It is not a science, there is no definition where slow travel is distinguished from, let’s say, living in a place for 6 months. Slow travel is all about getting to know a country or culture and sometimes that takes time. But hey, don’t be mistaken as you can also travel slow if you have only one day to spend! If you are in Rome, Italy for example, you can decide to visit lesser-known parks and squares or just stroll around and see what comes your way. That’s slow travel too you know!
Next year we will take it slow again: we have planned a house swap where we will live in a local community for a couple of weeks. If we, as a Dutch family want to take slow travel further (like traveling for a year), we have to talk to the government to allow us to travel longer and to homeschool our kids. We have very strict Education Laws as I mentioned earlier.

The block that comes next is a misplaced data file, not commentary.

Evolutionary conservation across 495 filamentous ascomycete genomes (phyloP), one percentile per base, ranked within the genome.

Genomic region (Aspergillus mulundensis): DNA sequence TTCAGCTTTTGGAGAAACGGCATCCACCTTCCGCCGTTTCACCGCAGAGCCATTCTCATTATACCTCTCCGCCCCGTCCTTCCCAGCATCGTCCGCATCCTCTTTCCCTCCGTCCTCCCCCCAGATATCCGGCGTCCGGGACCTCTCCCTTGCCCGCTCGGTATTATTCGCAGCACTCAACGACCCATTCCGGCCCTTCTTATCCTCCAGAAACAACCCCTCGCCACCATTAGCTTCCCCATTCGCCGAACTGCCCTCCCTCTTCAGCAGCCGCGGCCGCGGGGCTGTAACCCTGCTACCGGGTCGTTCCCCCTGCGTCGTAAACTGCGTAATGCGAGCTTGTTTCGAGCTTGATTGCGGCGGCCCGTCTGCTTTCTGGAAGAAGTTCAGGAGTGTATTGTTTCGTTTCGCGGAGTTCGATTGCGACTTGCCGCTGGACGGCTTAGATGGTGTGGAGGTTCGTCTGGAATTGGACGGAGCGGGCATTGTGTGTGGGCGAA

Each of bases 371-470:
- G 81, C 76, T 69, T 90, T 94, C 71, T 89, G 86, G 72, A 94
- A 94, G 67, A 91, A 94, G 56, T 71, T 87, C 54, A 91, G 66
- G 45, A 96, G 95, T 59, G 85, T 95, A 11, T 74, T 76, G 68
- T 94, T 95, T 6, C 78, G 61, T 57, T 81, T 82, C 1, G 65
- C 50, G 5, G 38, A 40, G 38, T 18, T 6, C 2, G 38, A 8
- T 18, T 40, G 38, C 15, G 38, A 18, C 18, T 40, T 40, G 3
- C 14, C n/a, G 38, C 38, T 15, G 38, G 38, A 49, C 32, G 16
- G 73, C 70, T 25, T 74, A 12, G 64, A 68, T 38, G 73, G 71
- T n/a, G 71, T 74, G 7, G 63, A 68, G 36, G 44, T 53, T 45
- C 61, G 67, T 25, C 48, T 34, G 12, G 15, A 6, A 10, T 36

We all know travel can take unexpected turns. I think many people get scared by travel because so often things do not go as planned. Does the slow traveler respond to surprises and the unexpected differently?
Great question, Justin! I believe a slow traveler is actually waiting for unexpected surprises to happen! Strolling the streets of an Asian city, the slow traveler waits for his moment of serendipity. To discover a yet unknown part of the Asian culture, a street food stall or a traditional event that is hidden to other tourists.
When you travel slowly you have the time to react to things unplanned. You have the freedom to stay a bit longer if needed, for whatever reason.
Do you think the way we travel can also impact the way we live?
Absolutely! If you travel around the world with nothing more than a backpack, I’m sure your needs back home will change. We travel to show our children that the whole world is not living in the same luxury as we do. Travel teaches them and in the end it will make them better people, more caring, more aware.
You can(and should) follow Emiel as he slow travels around the world at ActofTraveling.com. Beyond travel, Emiel has a flair for writing. His blog is always an insightful read for those who love to wander and explore the world. Thanks Emiel!